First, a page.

Dorcas Mungusa had never played any instruments before she began taking Berklee Online’s Developing Your Musicianship course. She sings in her church choir, and had been hoping to learn piano, but she had to flee the violence in her home country of the Democratic Republic of the Congo. She came to Cape Town, South Africa as an asylum seeker.
Now, a little more than three years later, she is one of six students gathering in front of a computer to greet their instructor. Studying this beginner-level Berklee Online curriculum on the grounds of the Scalabrini Center—a nonprofit in Cape Town that provides services for refugees and migrants—Dorcas says the course has been therapeutic.
“Music has helped me in difficult times in my life,” she says. “Whenever I feel down or something isn’t going well in my life I can just listen to music and I always feel much better and strengths come back.”
The Berklee Online course is offered in collaboration with Southern New Hampshire University’s Global Education Movement (GEM) program. Dorcas is working towards her Bachelor of Arts in Management with a focus in Logistics and Operations, through SNHU.
“What I would like the world to know about my situation is that being a refugee doesn’t mean I must be limited,” she says. “As human beings, we shouldn’t limit other people. Whether you are a citizen or a refugee, opportunity should be given to everyone.”
George Russell Jr. is the chair of harmony and jazz composition at Berklee College of Music, and the author and instructor of this course. He has taught Developing Your Musicianship to millions of students through Coursera. But he says the six students in this pilot program are special.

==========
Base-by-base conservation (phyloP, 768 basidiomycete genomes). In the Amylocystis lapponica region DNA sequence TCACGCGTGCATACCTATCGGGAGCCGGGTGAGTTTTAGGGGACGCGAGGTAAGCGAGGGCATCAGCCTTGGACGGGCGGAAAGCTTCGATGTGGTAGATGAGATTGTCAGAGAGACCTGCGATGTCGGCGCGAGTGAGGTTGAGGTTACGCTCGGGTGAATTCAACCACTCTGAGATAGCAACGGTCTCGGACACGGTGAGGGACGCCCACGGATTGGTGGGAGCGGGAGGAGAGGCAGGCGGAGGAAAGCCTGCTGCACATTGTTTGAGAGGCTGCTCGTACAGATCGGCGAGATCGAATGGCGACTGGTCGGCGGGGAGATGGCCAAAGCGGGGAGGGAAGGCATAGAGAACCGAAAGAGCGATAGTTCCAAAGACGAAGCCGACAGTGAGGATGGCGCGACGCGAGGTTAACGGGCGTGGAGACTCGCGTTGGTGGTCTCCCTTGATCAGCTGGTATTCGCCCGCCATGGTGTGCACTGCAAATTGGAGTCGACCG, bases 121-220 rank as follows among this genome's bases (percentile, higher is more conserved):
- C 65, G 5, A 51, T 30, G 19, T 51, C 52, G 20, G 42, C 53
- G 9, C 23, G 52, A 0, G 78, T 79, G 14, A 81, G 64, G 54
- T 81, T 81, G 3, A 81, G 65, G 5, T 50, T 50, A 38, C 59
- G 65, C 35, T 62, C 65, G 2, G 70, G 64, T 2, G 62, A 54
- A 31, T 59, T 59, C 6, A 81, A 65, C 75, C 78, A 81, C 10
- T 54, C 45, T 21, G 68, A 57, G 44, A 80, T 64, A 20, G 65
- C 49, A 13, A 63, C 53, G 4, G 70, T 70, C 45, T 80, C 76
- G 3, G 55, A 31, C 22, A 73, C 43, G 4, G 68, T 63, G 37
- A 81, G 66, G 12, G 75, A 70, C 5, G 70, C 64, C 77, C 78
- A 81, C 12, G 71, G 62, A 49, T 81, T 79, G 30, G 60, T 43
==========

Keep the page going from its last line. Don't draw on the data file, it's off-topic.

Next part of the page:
“I’m wondering with all the things that are going on in their lives, how they have the mind space to take on something like this,” says Russell. “They’re smiling and they’re engaged. I have no idea what they must be going through, the kind of uncertainty and instability they have to deal with on a daily basis that we don’t necessarily have to deal with here.”“What I would like the world to know about my situation is that being a refugee doesn’t mean I must be limited.”—@BerkleeOnline student and asylum seeker Dorcas Mungusa Click To Tweet
The majority of Russell’s students are refugees from the Democratic Republic of the Congo (one student is from Zimbabwe, another is from Rwanda). Though DRC won independence from Belgium in 1960, there has been ongoing fighting throughout the country ever since, even after the end of a civil war in 2003. According to the UN Refugee Agency, approximately one million people have fled the DRC to neighboring countries in recent years. But you’d never know it by looking at the Meet and Greet portion of the course, where students get to know each other and their instructor through a series of introductory questions, such as “who is your favorite musician?” There is something overwhelmingly hopeful in the music they pick. Artists like Bob Marley, Lionel Richie, and Enrique Iglesias come up frequently.
Ben Musumb, also from the DRC, cites “A New Day Has Come” by Celine Dion as an inspirational song to him.
“It helps me and it inspires me to believe that tomorrow might be better and everything will be alright,” he says.
Though the subtext of their refugee journey is there, the students are very much focused on their studies.
“Being at school and being part of this program creates a different context,” says Mishka Reddy, who is the bachelor academic support program manager at the Scalabrini Center. “Students can see themselves as students, and not only the rhetoric around what it means to be a refugee. They each see themselves as somebody who is succeeding, who is sometimes tired of assignments, who met their friends and had lunch. It’s like the story is that ‘I’m getting to learn music and these are the positive things around music that I’ve experienced in my life.’”